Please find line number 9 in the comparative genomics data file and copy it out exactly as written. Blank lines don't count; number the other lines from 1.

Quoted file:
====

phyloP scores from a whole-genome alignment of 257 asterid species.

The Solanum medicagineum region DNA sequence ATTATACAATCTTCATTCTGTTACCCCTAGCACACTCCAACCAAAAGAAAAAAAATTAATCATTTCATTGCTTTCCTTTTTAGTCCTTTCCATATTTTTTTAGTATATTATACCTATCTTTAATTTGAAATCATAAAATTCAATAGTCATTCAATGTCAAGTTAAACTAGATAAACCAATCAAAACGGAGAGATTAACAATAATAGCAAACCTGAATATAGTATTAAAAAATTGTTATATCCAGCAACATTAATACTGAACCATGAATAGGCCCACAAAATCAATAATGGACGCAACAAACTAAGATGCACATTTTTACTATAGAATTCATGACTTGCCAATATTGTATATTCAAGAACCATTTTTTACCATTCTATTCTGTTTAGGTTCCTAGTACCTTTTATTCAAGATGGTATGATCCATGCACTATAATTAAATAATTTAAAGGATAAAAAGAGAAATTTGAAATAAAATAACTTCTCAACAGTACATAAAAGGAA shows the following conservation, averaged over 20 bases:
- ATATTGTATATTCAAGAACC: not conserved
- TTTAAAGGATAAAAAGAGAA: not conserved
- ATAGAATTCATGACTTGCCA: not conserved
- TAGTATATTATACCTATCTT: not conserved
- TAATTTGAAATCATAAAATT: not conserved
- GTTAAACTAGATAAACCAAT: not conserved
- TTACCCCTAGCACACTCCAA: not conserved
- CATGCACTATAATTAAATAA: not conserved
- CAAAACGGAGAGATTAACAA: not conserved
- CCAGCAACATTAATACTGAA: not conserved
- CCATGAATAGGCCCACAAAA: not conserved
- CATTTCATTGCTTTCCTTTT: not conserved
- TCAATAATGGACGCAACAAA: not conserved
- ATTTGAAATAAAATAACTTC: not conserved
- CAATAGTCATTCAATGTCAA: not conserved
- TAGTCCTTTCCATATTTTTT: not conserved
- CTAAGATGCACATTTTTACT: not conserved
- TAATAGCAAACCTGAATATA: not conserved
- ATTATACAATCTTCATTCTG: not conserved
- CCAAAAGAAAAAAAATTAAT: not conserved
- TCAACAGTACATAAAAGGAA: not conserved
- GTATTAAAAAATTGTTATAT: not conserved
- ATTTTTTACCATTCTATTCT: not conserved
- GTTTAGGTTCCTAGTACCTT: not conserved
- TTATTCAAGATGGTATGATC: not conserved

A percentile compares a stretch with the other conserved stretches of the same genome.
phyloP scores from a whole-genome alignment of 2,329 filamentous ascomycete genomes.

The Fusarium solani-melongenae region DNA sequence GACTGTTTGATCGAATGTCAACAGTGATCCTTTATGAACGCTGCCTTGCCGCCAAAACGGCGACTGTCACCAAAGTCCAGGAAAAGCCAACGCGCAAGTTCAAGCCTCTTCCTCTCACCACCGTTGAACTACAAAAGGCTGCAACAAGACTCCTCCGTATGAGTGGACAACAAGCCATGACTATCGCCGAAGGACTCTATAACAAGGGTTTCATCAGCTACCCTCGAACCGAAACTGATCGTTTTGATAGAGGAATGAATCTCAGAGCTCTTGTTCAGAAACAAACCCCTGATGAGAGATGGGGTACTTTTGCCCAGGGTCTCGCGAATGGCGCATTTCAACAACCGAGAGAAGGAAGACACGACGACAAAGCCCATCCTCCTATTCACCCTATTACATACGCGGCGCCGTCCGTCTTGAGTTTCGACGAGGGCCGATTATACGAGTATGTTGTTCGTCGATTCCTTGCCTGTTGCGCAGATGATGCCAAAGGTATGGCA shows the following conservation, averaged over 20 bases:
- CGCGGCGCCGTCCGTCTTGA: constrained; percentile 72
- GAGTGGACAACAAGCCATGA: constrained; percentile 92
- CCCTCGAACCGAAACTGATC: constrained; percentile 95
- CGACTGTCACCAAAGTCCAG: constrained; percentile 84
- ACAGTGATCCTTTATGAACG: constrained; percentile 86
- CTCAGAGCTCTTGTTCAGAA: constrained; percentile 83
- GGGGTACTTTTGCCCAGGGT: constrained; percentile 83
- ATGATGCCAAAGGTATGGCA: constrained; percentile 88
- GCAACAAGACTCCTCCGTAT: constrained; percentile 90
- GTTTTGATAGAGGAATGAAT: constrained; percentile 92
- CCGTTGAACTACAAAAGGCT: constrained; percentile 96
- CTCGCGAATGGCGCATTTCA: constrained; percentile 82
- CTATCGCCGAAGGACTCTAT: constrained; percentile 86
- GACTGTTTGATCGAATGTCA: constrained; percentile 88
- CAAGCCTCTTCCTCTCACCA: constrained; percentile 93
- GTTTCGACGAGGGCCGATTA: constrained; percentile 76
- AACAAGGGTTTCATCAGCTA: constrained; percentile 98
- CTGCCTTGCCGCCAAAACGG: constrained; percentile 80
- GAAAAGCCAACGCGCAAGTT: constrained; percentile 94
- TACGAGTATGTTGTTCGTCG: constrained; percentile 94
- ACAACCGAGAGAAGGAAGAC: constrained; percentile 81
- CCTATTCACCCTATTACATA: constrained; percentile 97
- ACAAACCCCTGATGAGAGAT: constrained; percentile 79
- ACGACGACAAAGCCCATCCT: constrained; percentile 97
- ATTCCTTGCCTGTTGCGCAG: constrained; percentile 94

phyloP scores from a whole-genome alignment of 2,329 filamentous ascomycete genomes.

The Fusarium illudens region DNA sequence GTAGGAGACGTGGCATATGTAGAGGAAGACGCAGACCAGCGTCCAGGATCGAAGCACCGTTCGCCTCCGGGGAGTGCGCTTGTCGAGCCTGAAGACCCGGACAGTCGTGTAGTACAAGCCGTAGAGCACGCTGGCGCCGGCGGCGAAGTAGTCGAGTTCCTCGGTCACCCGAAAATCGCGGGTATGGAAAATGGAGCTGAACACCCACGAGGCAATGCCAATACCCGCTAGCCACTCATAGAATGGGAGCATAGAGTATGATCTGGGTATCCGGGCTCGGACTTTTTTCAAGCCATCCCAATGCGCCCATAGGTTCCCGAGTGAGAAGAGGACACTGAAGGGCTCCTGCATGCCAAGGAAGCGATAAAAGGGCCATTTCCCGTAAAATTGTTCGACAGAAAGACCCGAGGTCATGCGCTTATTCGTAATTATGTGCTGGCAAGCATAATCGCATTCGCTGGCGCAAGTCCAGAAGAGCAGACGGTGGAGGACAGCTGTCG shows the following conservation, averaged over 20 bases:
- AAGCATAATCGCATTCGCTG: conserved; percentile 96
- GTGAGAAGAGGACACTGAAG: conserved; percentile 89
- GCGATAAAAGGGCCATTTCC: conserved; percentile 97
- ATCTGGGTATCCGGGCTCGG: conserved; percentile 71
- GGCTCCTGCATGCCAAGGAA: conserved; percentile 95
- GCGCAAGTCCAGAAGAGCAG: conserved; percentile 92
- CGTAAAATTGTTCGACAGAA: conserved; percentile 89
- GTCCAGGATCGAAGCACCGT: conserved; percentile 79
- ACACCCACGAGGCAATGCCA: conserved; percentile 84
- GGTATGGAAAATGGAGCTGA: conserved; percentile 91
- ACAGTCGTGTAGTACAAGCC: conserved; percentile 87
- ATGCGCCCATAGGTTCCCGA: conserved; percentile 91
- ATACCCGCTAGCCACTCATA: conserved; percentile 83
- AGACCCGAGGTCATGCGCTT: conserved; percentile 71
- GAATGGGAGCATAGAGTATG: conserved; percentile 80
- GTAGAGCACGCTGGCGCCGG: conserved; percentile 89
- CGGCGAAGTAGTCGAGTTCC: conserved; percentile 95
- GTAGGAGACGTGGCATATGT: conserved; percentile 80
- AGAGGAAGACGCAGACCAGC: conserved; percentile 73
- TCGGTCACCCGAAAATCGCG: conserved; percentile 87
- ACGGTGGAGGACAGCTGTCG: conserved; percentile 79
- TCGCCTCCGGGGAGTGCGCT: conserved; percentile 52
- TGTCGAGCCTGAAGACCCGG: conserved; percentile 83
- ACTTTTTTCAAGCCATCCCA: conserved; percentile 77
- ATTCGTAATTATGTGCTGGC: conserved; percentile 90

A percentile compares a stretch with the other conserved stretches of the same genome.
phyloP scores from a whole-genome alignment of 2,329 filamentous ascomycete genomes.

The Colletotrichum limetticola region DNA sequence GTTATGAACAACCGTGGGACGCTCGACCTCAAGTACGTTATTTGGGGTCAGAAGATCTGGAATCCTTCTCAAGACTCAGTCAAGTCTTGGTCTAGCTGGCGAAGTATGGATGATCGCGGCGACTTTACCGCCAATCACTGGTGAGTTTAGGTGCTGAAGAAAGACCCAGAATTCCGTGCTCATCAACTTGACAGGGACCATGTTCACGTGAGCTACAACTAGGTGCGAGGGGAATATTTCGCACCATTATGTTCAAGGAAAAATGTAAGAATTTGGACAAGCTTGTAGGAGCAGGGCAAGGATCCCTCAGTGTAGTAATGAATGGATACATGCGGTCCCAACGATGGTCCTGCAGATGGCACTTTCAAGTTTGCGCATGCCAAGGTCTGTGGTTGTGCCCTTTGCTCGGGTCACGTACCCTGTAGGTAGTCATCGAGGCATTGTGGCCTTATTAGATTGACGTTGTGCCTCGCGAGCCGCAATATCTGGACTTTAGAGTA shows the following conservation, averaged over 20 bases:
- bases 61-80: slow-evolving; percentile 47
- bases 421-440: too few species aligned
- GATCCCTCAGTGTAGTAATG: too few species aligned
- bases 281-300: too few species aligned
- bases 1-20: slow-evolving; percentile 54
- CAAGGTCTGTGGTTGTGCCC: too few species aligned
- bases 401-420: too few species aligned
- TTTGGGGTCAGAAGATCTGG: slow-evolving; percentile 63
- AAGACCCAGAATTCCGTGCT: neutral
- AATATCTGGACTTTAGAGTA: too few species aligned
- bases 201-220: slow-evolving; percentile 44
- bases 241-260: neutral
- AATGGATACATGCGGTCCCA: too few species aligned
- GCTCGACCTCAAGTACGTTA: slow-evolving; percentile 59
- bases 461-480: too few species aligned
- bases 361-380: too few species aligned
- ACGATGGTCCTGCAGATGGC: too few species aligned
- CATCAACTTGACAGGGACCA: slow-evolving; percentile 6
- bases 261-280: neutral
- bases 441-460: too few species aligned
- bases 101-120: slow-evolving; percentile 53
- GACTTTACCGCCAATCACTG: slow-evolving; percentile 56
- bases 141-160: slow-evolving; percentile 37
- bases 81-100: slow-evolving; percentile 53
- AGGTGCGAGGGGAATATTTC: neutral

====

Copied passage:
- TTACCCCTAGCACACTCCAA: not conserved